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F%C3%A6drelandsvennen
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F%C3%A6drelandsvennen
Fædrelandsvennen
Fædrelandsvennen logo.jpg
Type Daily except sundays (6 days a week newspaper)
Format Tabloid
Owner(s) Schibsted ASA
Editor Eivind Ljøstad
Founded 1875; 143 years ago (1875)
Political alignment Liberal
Language Norwegian
Headquarters Kristiansand, Norway
Website www.fvn.no

Fædrelandsvennen (Friend of the Fatherland) is a regional newspaper based in Kristiansand, Norway, covering the southernmost part of the country, (Aust-Agder and Vest-Agder), focusing especially on the area between Mandal and Lillesand (west and east of Kristiansand).

The newspaper is owned by Schibsted. As of 2016, at least 30% of Schibsted is controlled by foreign banks and insurance companies such as Goldman Sachs.

History and profile

Fædrelandsvennen was established by Petrus Emilius Johanssen and Ole Christian Tangen in 1875.[1] It is owned by the Schibsted media company and has its headquarters in Kristiansand.[1] Eivind Ljøstad was appointed editor-in-chief of the paper in 2010.[1][2] It is published six days per week.[1][2]

It was Fædrelandsvennen which first reported on 29 December 1999 the relationship of Crown Prince of Norway with his future wife, Mette-Marit.[3]

On 16 September 2006 Fædrelandsvennen was switched from broadsheet to tabloid format.[4] On 14 May 2012, the newspaper introduced paid content for their online site--only subscribers can access the online newspaper in full.[2][5]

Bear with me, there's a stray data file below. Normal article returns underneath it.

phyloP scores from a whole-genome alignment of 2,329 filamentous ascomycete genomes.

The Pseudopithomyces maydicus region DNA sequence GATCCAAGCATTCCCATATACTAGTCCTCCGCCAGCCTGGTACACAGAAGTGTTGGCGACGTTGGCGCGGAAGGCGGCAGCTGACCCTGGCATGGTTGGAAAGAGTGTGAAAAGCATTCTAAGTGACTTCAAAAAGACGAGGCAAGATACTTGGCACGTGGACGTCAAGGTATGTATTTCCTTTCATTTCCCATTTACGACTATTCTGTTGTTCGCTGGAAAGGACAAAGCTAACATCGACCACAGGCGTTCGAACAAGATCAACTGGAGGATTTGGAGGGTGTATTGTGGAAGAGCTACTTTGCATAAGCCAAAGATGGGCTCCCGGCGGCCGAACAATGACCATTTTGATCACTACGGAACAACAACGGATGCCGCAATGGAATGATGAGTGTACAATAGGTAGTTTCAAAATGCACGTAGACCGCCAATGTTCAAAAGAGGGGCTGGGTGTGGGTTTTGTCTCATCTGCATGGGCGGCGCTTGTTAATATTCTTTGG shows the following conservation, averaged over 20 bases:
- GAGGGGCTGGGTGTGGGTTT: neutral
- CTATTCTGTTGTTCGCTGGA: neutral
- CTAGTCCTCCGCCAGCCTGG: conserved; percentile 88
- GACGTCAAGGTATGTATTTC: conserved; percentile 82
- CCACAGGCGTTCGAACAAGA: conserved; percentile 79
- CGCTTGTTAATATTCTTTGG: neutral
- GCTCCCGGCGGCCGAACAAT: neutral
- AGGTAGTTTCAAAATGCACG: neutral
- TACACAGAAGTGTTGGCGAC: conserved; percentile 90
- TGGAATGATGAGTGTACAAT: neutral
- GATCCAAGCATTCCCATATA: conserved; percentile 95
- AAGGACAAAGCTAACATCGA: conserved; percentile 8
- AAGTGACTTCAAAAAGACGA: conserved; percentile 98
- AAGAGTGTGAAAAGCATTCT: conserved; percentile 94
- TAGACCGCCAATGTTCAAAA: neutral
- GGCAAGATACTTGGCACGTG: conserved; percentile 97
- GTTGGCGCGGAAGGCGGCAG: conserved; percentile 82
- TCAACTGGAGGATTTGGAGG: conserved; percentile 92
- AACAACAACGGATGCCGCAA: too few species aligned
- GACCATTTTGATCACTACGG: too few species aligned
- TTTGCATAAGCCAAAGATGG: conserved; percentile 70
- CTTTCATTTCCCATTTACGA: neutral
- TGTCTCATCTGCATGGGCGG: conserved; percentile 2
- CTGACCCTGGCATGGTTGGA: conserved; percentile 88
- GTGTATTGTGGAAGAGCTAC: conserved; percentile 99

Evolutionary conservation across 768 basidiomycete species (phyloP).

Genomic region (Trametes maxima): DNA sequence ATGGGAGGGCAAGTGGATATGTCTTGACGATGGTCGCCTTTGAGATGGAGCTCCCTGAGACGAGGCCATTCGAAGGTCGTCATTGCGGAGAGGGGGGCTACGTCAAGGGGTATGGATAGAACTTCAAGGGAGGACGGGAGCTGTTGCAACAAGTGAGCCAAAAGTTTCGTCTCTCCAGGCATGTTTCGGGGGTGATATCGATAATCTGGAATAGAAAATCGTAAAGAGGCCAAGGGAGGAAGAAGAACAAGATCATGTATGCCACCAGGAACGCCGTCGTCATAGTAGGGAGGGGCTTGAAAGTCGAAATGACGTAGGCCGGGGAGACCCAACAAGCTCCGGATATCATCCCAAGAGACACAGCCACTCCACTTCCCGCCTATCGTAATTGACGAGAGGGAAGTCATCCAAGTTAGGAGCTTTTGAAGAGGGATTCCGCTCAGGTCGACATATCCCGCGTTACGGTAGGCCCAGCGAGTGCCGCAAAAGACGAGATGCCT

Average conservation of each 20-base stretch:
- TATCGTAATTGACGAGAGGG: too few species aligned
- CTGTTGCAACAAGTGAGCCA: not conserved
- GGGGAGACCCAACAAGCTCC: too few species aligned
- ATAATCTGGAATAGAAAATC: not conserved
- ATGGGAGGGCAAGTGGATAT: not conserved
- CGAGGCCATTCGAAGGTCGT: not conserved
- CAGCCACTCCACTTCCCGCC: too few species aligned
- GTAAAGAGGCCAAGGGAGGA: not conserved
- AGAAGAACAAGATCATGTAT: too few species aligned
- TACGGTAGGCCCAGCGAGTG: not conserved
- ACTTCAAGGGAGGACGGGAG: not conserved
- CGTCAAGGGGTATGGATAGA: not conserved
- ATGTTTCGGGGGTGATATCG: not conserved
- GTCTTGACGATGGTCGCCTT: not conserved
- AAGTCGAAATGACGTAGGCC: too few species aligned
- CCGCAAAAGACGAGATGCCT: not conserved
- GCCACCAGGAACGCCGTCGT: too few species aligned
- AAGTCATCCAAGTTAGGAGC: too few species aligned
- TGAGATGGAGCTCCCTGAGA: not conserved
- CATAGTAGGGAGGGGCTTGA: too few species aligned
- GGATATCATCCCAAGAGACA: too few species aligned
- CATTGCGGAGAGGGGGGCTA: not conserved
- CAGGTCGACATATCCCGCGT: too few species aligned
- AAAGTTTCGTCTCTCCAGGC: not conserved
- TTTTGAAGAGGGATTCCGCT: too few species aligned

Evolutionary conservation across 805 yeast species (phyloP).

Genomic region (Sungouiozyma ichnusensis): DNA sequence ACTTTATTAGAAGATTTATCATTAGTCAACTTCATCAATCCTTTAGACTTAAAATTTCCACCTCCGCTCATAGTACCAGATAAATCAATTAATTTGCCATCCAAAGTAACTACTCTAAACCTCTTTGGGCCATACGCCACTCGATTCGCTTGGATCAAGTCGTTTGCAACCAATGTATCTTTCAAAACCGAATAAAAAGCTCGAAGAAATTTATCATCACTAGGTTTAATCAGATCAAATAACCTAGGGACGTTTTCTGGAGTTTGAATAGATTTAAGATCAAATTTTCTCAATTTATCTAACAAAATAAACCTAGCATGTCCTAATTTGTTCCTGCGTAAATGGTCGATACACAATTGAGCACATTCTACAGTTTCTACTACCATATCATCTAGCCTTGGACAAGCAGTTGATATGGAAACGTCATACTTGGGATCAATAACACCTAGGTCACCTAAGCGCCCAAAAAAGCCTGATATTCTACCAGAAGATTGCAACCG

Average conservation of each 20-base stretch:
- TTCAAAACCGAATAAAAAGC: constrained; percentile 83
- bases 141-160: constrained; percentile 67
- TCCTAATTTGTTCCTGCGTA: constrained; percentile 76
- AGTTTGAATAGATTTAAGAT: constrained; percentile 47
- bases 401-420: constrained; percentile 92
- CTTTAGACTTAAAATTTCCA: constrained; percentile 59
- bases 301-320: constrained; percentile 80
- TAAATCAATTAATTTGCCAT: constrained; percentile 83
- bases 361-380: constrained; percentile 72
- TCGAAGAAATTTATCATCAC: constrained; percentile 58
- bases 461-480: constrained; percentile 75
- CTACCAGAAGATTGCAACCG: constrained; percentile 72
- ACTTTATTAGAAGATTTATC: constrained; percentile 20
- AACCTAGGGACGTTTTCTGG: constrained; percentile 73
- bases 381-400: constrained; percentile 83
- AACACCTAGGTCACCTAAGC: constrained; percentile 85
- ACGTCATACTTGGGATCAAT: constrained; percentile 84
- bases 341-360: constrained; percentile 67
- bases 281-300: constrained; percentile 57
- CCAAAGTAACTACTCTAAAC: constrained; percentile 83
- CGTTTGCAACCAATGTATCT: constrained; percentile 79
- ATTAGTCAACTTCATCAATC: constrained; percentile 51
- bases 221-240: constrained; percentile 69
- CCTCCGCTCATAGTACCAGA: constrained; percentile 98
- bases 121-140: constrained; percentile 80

Fædrelandsvennen has 235 employees and has 116,000 daily readers.[6] The newspaper is owned by Schibsted.[7] At least 30% of Schibsted is controlled by foreign banks and insurance companies such as Goldman Sachs.[8]

Circulation

The circulation of Fædrelandsvennen was 45,000 copies in 2003.[9]

Confirmed circulation figures by Mediebedriftenes Landsforening (Newspaper Publishers' Association), Norway:[10]

  • 2006: 42,642
  • 2007: 41,326[11]
  • 2008: 40,729
  • 2009: 39,454
  • 2010: 37,934[6]
  • 2012: 35,441[2]
  • 2014: 34,065
  • 2015: 32,739

Notes

  1. ^ a b c d "Annual Report 2010". Schibsted. Retrieved 2015. 
  2. ^ a b c d Nina Kvalheim (2014). "News Behind the Wall" (PDF). Nordicom Review. 34: 25-42. Retrieved 2015. 
  3. ^ Neil Blain; Hugh O'Donnell (2003). Media, Monarchy and Power. Intellect Books. p. 269. ISBN 978-1-84150-043-0. Retrieved 2015. 
  4. ^ "A Small World - Role Models In Scandinavia" (PDF). Göteborgs University. 2007. Retrieved 2015. 
  5. ^ Bergmo, Tonje; Jappee, Gjermund; Haugen, Halvor (14 May 2012). "Fædrelandsvennen tar betalt for nettinnhold". Norwegian Broadcasting Corporation. Archived from the original on 14 May 2012. Retrieved 2012. 
  6. ^ a b Media Norway
  7. ^ http://www.proff.no/roller/f%C3%A6drelandsvennen-as/kristiansand/aviser-fagblader-og-tidsskrifter/Z0I40GQ3/
  8. ^ http://www.proff.no/roller/schibsted-asa/oslo/-/Z0I3KMX5/
  9. ^ "World Press Trends" (PDF). Paris: World Association of Newspapers. 2004. Retrieved 2015. 
  10. ^ Medienorge - fakta om norske massemedier - hovedsiden (in Norwegian)
  11. ^ Eva Harrie (2009). "The Nordic Media Market" (PDF). Nordicom, University of Gothenburg. Göteborg. Retrieved 2015. 

External links


  This article uses material from the Wikipedia page available here. It is released under the Creative Commons Attribution-Share-Alike License 3.0.

F%C3%A6drelandsvennen
 



 

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